John M Shanahan & Co.

linking practice to business

Chartered Accountants
Registered Auditors

Phone: 057 93 22100

email: info@shanahan.ie

To Exit or Not, the BREXIT burning Question.

With a No Deal Brexit scenario facing many, having a presence in Ireland may now make sense.

March 26, 2019

If the UK does fall on its face with their hands in their pockets by not agreeing to a formal withdrawal agreement by 29 March 2019 then its status under EU law would change from that of an EU Member State of the European Union to that of a third country. The consequences of this change would result in the UK being outside the Single Market and Customs Union and have no trade or co-operation agreements in place with the EU.


 

 

 

 

 

 

 

 

 

 

We at, John M Shanahan & Co, Chartered Accountants, Tullamore, Co Offaly have taken a look at the option of having a presence in Ireland. 


There would be no transition period in which businesses can complete the necessary changes to accounting systems, compliance reporting and provide for the associated costs in adjusting to a new trading arrangement. Things will happen quickly and Advance planning by you is vital, otherwise your business will experience potential delays on imports or exports.

It is best to consider the worst-case scenario and their consequences than ignore; regardless of how the UK leaves, it should be clear that they are leaving the EU and there will be changes come what may given that leaving means leaving the current EU trade arrangements and facilities provided for under the Single Market and Customs Union.

It may make sense from a UK company’s perspective to establish a subsidiary in the Republic of Ireland.– in order to possibly provide access to the Common Market in the event of a hard Brexit.

However, while establishing an Irish subsidiary is a relatively straightforward and cost effective early move in hard-Brexit planning, when establishing a subsidiary in Ireland it is important to also think ahead to what happens after the UK leaves the EU.

Irish company law contains certain advantageous exemptions where Directors are resident in ‘the EEA’ and / or the Irish company is a subsidiary of a company that is resident in ‘the EEA’. The EEA stands for the European Economic Area, which comprises all EU member states, and also Iceland, Liechtenstein and Norway. It follows that in the event of a hard Brexit the UK will fall outside of the EEA.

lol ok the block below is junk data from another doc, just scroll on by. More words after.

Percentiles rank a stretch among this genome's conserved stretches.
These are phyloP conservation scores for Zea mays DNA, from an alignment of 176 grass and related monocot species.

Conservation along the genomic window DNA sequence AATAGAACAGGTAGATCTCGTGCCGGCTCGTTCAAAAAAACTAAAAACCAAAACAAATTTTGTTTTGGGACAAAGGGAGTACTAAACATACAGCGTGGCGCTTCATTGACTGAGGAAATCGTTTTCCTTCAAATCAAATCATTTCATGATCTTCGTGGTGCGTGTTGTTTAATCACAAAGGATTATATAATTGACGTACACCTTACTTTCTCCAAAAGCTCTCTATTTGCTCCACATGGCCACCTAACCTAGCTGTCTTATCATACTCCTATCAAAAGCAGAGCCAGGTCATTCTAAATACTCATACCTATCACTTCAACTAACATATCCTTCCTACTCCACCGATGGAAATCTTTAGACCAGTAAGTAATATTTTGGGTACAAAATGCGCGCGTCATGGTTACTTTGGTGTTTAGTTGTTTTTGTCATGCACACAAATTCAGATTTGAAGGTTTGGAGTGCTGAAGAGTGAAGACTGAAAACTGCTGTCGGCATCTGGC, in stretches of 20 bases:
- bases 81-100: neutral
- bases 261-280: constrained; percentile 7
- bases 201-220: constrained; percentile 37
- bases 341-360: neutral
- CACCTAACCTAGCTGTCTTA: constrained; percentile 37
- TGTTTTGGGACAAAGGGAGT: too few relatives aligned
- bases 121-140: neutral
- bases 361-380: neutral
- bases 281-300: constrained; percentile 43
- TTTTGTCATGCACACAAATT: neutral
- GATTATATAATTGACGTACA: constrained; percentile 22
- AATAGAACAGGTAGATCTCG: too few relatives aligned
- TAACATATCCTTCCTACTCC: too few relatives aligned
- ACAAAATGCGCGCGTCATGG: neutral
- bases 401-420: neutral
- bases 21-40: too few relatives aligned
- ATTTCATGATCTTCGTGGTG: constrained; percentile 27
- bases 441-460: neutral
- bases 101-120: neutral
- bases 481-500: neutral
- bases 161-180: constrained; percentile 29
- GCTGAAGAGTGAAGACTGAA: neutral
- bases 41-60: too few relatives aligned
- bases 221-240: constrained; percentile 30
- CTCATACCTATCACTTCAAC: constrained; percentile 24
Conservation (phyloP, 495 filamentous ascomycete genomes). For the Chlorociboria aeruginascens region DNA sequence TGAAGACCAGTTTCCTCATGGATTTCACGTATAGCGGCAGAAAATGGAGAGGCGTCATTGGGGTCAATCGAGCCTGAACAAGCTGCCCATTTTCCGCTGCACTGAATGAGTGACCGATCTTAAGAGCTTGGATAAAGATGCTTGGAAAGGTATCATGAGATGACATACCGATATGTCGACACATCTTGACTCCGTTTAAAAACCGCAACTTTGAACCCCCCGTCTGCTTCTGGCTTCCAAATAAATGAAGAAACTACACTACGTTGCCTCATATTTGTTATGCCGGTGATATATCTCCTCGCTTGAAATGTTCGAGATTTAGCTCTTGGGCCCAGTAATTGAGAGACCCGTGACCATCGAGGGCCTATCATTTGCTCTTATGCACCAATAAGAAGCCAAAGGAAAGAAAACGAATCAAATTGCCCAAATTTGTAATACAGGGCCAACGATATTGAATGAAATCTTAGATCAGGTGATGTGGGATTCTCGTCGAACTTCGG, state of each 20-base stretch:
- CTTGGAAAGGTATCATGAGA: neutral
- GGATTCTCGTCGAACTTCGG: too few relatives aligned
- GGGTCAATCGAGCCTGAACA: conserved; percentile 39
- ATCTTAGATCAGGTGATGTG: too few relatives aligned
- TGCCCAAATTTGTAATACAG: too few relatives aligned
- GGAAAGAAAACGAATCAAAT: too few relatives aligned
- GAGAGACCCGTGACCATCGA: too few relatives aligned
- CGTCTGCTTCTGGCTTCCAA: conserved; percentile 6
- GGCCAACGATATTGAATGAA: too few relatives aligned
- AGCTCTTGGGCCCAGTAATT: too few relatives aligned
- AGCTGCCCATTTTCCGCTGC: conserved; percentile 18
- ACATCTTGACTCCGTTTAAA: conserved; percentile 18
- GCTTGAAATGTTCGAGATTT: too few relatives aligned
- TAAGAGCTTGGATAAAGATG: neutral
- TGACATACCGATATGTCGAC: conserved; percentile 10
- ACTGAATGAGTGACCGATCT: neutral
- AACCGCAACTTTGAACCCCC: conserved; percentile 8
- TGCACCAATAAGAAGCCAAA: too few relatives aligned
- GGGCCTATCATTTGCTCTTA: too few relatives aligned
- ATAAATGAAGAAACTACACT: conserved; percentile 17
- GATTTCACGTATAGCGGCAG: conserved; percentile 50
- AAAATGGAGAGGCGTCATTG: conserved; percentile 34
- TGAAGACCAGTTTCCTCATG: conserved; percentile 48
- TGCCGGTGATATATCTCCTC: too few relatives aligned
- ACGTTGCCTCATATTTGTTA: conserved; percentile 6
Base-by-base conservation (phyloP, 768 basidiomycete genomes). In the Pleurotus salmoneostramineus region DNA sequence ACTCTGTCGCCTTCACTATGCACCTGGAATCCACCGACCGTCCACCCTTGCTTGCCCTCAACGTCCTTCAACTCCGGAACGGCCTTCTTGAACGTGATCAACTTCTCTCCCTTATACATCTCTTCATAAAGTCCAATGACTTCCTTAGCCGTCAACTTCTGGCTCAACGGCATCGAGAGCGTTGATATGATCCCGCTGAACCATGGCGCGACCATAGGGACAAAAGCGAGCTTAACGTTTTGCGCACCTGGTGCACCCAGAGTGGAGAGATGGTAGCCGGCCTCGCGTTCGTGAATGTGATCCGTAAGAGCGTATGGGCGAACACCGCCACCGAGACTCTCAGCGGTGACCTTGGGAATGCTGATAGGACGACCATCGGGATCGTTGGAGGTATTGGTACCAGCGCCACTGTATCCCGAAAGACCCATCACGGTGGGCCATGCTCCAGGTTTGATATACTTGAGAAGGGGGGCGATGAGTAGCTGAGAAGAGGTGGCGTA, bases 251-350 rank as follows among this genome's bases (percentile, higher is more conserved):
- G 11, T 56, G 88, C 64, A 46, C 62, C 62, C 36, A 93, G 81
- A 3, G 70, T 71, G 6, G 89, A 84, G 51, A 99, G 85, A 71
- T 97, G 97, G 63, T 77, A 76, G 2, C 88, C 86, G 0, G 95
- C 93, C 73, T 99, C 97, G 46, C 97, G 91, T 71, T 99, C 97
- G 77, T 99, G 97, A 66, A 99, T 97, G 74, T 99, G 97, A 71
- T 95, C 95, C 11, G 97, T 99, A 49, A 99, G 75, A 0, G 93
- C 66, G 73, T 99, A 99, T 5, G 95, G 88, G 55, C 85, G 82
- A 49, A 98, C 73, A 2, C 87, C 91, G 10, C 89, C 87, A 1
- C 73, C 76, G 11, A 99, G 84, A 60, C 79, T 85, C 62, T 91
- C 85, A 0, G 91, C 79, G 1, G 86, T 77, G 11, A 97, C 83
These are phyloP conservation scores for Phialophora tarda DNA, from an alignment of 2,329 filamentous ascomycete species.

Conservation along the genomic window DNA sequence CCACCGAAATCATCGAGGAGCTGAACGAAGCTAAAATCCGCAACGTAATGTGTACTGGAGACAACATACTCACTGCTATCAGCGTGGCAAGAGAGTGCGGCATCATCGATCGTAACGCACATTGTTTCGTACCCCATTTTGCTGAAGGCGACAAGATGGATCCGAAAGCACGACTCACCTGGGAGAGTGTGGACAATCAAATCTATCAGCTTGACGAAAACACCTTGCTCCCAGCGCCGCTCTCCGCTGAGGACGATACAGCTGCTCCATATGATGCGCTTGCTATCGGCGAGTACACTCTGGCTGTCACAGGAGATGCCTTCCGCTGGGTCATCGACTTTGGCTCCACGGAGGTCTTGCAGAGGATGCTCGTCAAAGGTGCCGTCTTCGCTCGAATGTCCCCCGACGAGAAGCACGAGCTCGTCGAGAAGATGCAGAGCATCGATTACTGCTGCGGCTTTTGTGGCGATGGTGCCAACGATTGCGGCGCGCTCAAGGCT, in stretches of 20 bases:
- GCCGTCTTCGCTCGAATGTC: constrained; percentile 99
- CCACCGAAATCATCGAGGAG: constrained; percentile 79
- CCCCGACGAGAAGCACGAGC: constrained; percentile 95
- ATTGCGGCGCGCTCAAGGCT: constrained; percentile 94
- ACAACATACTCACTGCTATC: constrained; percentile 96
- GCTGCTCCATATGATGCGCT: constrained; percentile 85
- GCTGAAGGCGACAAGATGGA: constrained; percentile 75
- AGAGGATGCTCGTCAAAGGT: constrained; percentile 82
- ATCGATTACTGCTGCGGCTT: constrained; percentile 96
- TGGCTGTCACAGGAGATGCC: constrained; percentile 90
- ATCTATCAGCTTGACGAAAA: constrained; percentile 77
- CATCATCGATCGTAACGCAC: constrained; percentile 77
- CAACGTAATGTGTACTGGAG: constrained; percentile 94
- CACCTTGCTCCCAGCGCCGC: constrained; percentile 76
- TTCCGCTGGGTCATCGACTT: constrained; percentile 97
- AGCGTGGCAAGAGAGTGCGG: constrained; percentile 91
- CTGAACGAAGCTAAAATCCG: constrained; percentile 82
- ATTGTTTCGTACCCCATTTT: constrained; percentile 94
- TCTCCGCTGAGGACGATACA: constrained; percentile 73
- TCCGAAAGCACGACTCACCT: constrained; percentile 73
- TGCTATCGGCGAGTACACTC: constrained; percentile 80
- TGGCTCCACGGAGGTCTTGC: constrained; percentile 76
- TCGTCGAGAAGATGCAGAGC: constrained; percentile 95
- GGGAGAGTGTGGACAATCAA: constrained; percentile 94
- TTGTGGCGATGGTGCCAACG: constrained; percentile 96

Under S 137 of the Companies Act 2014 Irish companies are required to have at least one Director that is resident in the EEA. Therefore, while a UK business can quite easily establish an Irish subsidiary, with the same UK Directors, as of today, this would present a problem in the event of a hard Brexit. Where an Irish company does not have an EEA-resident Director, the company then has three choices:

  • Appoint an EEA-resident Director;
  • The company may take out an insurance bond in a prescribed form to the value of €25,000 which provides for situations where the company fails to pay any penalty imposed under the Companies Act 2014 or the Taxes Consolidation Act 1997. This bond lasts for 2 years and costs approximately €750 per annum to put in place; or
  • The company may apply to the Irish Revenue Commissioners for a ‘real and continuous link’ certificate, on the basis that the company’s affairs are managed by one or more persons from a place of business established in the State.

Under S 299 of the Companies Act 2014, an Irish company is exempt from preparing consolidated financial statements where it is itself a subsidiary of a company registered in the EEA which prepares consolidated financial statements. It follows that where an Irish company is a subsidiary of a UK company and is relying on this exemption to avoid preparing consolidated financial statements in Ireland, it may no longer be in a position to avail of this exemption after a hard Brexit. .

Under S 357 of the Companies Act 2014, providing certain conditions are met, an Irish company can claim an exemption from filing its financial statements with the CRO, and instead file the consolidated financial statements of its parent company with the CRO, providing the parent company is registered in an EEA state. It follows that where an Irish company is a subsidiary of a UK company and is relying on this exemption to avoid filing its financial statements with the CRO, it may no longer be in a position to avail of this exemption after a hard Brexit.

 

We at JOHN M. SHANAHAN & CO. are here to help you with all your accounting, business, financial and taxation requirements, by providing expert, specialist and professional service tailored to meet your needs.

Phone 057 93 22100 or email info@shanahan.ie or use our contact form here- Contact Form.

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